1. Macroeconomic: understanding central banking, treasuries, monetary policy and macroeconomic actors is a specialized skill set. I studied it at arguably the best university on the planet for the subject and I still find the ins and outs to be heady stuff. Who decides what money is worth? When do we change those valuations? How does one country’s currency impact another’s? You hear a lot of buzzwords tossed around like “rules not rulers” but the practicalities of it are in fact hard problems. Just tossing off that you think “fiat currency” is bad isn’t enough.

2. Geopolitical: governments need money to provide services and security which makes them economic actors in addition to being political ones. America’s political ambitions are distinct from China’s. How we make make our money and how we spend it both at home and abroad will affect how we perceive other currencies. You need to understand things like how the dollar’s reserve currency status operates (ideally it’s history) to even begin to understand the geopolitical implications of cryptocurrency. Much hay was made of Peter Thiel suggesting Bitcoin could be weaponized by China against the US. Clearly any currency, especially one not run by Americans, will have geopolitical consequences. That anyone got hysterical about it suggested to me that our understanding of monetary policy and its political implications is limited in the general population. One needs to understand how the many actors on the political stage intersect their interests, political and economic, to even begin to comprehend how a cryptocurrency, particularly a decentralized one like Bitcoin, might evolve. In other words you have to understand how it works before you can do any predictive work.

3. Technical: concepts like distributed ledgers, hash rates, decentralized computing, and cryptographic keys are all crucial subjects for understanding the mechanics of a cryptocurrency, who owns it, and how it’s transacted. The chances that you understand the above geopolitical and macroeconomic problems and also understand how to code say your own token or have the wherewithal to acquire and set up hardware for a mining rig are slim. Maybe you grok it but being an expert in all is vanishingly slim. Computer science, political science and economics are all separate disciplines. Sure Bitcoin mining basically operates like loot crates in a game and who am I to say whether it’s a better system to have dorks with a lot of hardware run our money instead of Steven Mnuchin.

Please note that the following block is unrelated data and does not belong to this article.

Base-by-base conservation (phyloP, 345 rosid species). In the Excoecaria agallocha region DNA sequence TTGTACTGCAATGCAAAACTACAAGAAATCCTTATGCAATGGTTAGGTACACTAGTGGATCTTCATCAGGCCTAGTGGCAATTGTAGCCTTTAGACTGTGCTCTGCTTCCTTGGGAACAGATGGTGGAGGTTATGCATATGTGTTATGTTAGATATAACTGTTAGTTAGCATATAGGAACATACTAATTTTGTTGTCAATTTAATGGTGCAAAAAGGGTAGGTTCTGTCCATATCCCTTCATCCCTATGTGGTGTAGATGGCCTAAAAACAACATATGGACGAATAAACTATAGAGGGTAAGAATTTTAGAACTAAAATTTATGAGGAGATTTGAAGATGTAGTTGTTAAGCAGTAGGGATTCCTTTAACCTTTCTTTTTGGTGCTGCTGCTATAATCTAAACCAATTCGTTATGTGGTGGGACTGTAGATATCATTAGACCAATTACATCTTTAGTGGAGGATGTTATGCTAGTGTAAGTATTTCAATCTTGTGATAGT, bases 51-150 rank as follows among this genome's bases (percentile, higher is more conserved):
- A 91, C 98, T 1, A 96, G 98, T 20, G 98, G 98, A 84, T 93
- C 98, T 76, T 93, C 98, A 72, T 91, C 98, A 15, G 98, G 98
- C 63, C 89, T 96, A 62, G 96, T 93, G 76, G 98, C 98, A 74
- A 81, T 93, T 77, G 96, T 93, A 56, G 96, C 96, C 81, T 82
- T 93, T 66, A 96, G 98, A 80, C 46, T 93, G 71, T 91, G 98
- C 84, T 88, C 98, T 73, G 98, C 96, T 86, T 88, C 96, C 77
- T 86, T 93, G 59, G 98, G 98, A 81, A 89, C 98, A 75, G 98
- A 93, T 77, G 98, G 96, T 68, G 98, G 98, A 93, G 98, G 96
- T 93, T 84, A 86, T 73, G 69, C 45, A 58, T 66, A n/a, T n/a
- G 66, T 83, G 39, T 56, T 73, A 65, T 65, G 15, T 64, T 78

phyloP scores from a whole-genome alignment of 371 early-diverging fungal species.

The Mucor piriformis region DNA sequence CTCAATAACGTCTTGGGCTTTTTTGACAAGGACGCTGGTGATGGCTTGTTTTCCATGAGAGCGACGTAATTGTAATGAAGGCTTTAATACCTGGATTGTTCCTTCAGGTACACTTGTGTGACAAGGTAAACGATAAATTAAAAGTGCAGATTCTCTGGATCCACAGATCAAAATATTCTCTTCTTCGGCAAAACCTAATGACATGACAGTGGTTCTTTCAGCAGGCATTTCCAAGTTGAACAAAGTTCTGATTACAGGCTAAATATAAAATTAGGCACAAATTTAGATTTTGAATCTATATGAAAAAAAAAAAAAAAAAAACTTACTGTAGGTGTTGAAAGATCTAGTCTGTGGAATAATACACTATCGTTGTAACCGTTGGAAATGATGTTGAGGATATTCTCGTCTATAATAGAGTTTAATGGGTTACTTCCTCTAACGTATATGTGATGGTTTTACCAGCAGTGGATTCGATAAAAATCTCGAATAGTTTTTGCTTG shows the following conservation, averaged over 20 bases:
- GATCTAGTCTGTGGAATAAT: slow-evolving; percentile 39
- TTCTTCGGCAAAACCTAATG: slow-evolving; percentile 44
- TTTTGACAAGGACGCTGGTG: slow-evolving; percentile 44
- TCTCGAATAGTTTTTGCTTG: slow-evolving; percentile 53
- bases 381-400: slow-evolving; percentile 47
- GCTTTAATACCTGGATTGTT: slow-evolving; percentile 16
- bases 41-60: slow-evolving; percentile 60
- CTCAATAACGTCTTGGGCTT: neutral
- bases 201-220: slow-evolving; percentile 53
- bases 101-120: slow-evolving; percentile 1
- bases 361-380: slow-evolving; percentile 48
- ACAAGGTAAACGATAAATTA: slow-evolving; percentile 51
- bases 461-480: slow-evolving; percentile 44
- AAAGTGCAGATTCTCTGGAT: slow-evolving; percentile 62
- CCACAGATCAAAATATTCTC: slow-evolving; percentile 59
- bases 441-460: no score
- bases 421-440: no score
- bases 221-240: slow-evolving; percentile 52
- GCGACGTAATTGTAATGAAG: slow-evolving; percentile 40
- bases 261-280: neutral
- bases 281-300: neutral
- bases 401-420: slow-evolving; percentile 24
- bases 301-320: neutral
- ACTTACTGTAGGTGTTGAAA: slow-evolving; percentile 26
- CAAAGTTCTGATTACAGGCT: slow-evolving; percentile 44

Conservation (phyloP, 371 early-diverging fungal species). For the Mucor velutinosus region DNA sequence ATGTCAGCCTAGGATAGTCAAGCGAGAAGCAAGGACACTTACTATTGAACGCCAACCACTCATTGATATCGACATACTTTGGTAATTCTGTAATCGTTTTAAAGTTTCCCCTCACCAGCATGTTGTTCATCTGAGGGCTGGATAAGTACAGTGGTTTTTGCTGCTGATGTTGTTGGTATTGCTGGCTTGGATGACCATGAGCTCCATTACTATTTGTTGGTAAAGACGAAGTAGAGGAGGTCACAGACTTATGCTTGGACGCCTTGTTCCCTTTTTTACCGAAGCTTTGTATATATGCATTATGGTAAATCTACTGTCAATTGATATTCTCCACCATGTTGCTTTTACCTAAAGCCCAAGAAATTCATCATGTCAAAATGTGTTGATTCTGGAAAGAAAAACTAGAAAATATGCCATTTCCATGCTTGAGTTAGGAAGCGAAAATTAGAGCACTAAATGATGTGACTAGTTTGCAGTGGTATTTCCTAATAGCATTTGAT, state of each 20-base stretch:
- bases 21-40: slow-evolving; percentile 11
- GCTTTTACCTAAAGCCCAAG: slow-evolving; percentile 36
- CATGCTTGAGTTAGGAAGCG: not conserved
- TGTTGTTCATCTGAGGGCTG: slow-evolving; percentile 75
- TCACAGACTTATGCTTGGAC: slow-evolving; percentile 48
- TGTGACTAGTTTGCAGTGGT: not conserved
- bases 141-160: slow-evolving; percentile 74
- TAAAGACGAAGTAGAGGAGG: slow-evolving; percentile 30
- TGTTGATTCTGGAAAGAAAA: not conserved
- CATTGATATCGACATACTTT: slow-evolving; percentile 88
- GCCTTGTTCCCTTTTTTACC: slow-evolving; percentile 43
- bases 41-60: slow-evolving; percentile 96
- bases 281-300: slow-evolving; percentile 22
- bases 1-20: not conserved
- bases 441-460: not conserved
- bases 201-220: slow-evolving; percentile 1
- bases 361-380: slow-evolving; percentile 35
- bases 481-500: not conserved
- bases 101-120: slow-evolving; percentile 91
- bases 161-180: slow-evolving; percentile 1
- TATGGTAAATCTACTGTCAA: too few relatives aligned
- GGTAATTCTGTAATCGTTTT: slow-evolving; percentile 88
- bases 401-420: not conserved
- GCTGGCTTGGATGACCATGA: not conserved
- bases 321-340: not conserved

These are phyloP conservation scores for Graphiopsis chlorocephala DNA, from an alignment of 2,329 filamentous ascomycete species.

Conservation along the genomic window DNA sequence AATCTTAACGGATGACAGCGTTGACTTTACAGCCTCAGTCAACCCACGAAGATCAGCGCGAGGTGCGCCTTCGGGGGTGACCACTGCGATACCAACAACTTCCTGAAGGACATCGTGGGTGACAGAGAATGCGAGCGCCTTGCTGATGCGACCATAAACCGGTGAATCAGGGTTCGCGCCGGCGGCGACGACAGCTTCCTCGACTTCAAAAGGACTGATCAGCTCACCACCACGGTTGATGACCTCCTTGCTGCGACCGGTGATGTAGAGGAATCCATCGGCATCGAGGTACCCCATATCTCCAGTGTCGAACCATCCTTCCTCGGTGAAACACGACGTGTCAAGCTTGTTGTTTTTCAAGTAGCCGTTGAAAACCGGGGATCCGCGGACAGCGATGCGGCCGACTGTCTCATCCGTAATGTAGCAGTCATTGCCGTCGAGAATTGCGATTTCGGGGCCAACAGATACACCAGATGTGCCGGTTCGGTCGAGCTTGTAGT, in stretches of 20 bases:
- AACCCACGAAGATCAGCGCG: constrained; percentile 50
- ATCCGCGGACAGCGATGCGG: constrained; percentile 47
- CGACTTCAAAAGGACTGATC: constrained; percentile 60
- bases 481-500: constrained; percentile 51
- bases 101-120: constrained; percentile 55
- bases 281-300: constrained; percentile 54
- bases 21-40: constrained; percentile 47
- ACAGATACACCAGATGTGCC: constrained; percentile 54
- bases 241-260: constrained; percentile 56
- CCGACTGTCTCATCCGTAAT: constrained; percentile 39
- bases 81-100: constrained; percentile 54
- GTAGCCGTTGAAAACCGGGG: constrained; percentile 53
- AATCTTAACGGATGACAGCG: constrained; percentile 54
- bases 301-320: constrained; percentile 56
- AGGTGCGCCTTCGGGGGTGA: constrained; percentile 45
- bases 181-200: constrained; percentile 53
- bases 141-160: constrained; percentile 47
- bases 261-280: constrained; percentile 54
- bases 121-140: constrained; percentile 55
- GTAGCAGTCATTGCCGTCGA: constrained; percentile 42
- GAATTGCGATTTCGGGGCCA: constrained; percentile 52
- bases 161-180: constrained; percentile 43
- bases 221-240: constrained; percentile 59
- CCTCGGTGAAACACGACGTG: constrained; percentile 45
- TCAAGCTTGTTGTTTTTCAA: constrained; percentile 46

4. Microeconomics: the final area expertise is how markets and all the different players in them will value a currency and use it both as an asset and as a payment system. The elaborate financial systems that exist to determine what you think something is worth versus what someone else does is elaborate. We’ve got Byzantine financial products that decide everything from your mortgage to your salary to the cost of a sandwich. And while it’s not intuitive the folks that work on currencies, monetary policies and macroeconomic issues are not equipped with the same skill sets at all as the folks who trade on financial markets, cut deals between market participants or work out balance sheets. I’m much more studied in the macroeconomic issues than the financial ones and I wish that weren’t true. It’s a lot more lucrative to work in futures, arbitrage and market making.

When it comes down to it these four quadrants all require distinct skills and very different areas of study. Much of the debate and disagreement may simply come about because we are seeing different possibilities. Wrapping your head around the whole is difficult and no matter how brilliant you are having exposure to all areas is a lifetime of work.

Categories
Aesthetics Finance Internet Culture

Day 128 and Financial Aesthetics

Humans have imbued money with so much significance over the centuries that financial spaces (merchants, traders, banks, trading floors, brokers, hedge funds) show us the style of their times better than almost anywhere else. Even when power centers have shunned money directly (democracies), and sometimes even because of it, money has dictated the soft powers of perception and relevance.

This makes investigating the styles of finance particularly fun as their signifiers tend to hum with unsaid anger, greed and resentment. Sexy stuff generally as we fixate on ever finer granular details to indicate that our taste shows us to be worthy of holding power (and hopefully money).

There is a reason popular culture loves the Hollywood treatment of Wall Street. Even if some of the most iconic touchstones like American Psycho were meant as dark comedies we didn’t perceive them at way. We were supposed to laugh at the business card scene not get turned on. When Gordon Gecko bellowed “Greed is Good” we were supposed to know he was the villain. We didn’t. We don’t particularly like watching these heros get their comeuppance. Giovanni Ribisi in Boiler Room ratting out the pump and dump scheme doesn’t leave a very satisfied audience but oh how we loved the second act when the gambling prodigy finds a way to go “legitimate” and become a millionaire. Just ignore the crash at the end.